As the two lie down, McKenzie’s Tom asks him if they’re going to freeze to death in their sleep, a flashlight illuminating her face. When he says no, she asks him how he knows that, with the camera close on her pale blue face. But the sequence then ends on her father’s face, the white light of the flashlight strong on him as he looks up into the dark. Granik by this point heightens the intensity of the sequence so that it verges on the expressionistic—the blue color, the jagged cutting, and the clinical white light amidst the dark. It captures reality not as it is lived but as it is felt. The motions of everyday life give way to the moments where our experience of reality is not so banal, not dependent on the temporal, but fragmented instead. In this scene Granik captures those moments of terror so acutely that it appears the material the world is built out of seems to have become something else entirely.
But her films also reveal those places where reality shifts not on the basis of terror but on the basis of something akin to mystical experience. Later in Leave No Trace, Tom helps a neighbor with beekeeping. The light is warm and dappled; Granik cuts close on the hive as a section of it is pulled up, the yellow of the bees revealed by the light, a faint humming sound emerging alongside them. The woman places the bees in Tom’s hands as the camera moves from a medium shot to focus more on Tom, now perfectly quiet except for the noise of the bees. Later she shows the hive to her father, instructing him to close his eyes, then removing her protective suit. When he opens his eyes, he smiles—and the film cuts close to her face, serene, surrounded by wisps of hair, then moves down to her fingers, crawling with bees. Reality gives way once more, but into an image not terrifying but quietly ethereal and ineffable—a moment where the material of reality shifts not to produce a horrifying emptiness but instead a vivid mystery.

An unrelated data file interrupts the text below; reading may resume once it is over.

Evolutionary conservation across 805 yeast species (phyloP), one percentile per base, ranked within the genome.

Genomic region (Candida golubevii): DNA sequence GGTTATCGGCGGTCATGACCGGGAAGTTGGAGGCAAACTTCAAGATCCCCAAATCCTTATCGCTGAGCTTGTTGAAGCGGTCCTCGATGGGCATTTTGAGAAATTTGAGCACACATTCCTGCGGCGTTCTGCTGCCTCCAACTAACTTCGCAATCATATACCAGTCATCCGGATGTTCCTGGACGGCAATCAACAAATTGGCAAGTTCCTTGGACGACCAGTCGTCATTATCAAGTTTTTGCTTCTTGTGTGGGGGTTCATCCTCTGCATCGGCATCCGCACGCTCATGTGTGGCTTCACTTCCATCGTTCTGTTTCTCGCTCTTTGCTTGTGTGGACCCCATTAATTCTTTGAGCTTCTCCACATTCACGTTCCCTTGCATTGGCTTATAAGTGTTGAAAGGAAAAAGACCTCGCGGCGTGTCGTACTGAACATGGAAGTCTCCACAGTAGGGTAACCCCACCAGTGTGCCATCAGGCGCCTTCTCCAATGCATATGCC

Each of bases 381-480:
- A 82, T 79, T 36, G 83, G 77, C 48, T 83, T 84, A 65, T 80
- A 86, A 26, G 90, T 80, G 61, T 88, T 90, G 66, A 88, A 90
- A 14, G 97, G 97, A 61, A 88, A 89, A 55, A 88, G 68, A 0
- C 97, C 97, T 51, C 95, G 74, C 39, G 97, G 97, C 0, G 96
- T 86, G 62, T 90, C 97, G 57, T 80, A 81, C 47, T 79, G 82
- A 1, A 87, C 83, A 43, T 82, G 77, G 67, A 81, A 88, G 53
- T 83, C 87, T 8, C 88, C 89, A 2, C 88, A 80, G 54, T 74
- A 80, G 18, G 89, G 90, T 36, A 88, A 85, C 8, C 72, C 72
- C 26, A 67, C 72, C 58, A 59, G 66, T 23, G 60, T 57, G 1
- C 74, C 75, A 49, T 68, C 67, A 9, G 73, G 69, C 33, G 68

Granik has cited influences such as filmmakers Ken Loach and Mike Leigh—but also, tellingly, the work of classical Hollywood directors like King Vidor and William Wyler. She notes in one interview that the work of these classical Hollywood directors is “sometimes more cumbersome or melodramatic than European social realism, because they are emerging from the studio system.” Granik’s work is not cumbersome, not having emerging from a system that functions in the same way as Hollywood did in the ’40s. And while her work is not melodramatic in the way we recognize melodrama in classical Hollywood film—as something explicitly constructed in the narrative itself—Granik’s films do reveal how the heightened and unreal sensations of the melodramatic form exist even in the banalities of daily life. Realism expands under her watch to encompass the unreal, the horrifying, and the fantastic—not life as it is seen, or even typically photographed, but rather how it is experienced.